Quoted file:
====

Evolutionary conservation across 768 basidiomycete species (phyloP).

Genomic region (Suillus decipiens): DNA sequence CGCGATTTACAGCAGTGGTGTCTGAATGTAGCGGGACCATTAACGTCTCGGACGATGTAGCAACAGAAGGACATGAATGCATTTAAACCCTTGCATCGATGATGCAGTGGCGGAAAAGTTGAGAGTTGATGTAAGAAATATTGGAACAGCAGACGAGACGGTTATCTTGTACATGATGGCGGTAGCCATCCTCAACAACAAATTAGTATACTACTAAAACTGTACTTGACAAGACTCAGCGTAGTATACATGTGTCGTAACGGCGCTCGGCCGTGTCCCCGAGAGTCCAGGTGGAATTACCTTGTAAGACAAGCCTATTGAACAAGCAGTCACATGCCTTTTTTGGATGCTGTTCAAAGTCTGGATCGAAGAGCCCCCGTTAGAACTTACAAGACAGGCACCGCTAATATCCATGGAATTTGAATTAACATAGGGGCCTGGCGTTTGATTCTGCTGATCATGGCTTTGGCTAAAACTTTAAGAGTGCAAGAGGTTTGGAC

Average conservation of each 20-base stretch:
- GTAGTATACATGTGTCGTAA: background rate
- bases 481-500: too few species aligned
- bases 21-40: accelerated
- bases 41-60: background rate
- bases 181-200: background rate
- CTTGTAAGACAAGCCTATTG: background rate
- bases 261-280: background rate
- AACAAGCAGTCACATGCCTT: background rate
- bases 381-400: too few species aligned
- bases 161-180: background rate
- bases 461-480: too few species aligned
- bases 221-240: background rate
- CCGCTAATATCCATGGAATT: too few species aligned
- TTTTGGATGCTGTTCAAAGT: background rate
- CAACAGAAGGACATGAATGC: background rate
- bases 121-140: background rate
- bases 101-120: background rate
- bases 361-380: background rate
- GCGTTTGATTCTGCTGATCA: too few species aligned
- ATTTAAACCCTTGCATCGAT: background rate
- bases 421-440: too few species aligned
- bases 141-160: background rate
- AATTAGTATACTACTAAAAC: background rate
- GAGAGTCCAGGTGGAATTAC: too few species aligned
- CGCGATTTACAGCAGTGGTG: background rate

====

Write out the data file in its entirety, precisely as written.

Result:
Evolutionary conservation across 768 basidiomycete species (phyloP).

Genomic region (Suillus decipiens): DNA sequence CGCGATTTACAGCAGTGGTGTCTGAATGTAGCGGGACCATTAACGTCTCGGACGATGTAGCAACAGAAGGACATGAATGCATTTAAACCCTTGCATCGATGATGCAGTGGCGGAAAAGTTGAGAGTTGATGTAAGAAATATTGGAACAGCAGACGAGACGGTTATCTTGTACATGATGGCGGTAGCCATCCTCAACAACAAATTAGTATACTACTAAAACTGTACTTGACAAGACTCAGCGTAGTATACATGTGTCGTAACGGCGCTCGGCCGTGTCCCCGAGAGTCCAGGTGGAATTACCTTGTAAGACAAGCCTATTGAACAAGCAGTCACATGCCTTTTTTGGATGCTGTTCAAAGTCTGGATCGAAGAGCCCCCGTTAGAACTTACAAGACAGGCACCGCTAATATCCATGGAATTTGAATTAACATAGGGGCCTGGCGTTTGATTCTGCTGATCATGGCTTTGGCTAAAACTTTAAGAGTGCAAGAGGTTTGGAC

Average conservation of each 20-base stretch:
- GTAGTATACATGTGTCGTAA: background rate
- bases 481-500: too few species aligned
- bases 21-40: accelerated
- bases 41-60: background rate
- bases 181-200: background rate
- CTTGTAAGACAAGCCTATTG: background rate
- bases 261-280: background rate
- AACAAGCAGTCACATGCCTT: background rate
- bases 381-400: too few species aligned
- bases 161-180: background rate
- bases 461-480: too few species aligned
- bases 221-240: background rate
- CCGCTAATATCCATGGAATT: too few species aligned
- TTTTGGATGCTGTTCAAAGT: background rate
- CAACAGAAGGACATGAATGC: background rate
- bases 121-140: background rate
- bases 101-120: background rate
- bases 361-380: background rate
- GCGTTTGATTCTGCTGATCA: too few species aligned
- ATTTAAACCCTTGCATCGAT: background rate
- bases 421-440: too few species aligned
- bases 141-160: background rate
- AATTAGTATACTACTAAAAC: background rate
- GAGAGTCCAGGTGGAATTAC: too few species aligned
- CGCGATTTACAGCAGTGGTG: background rate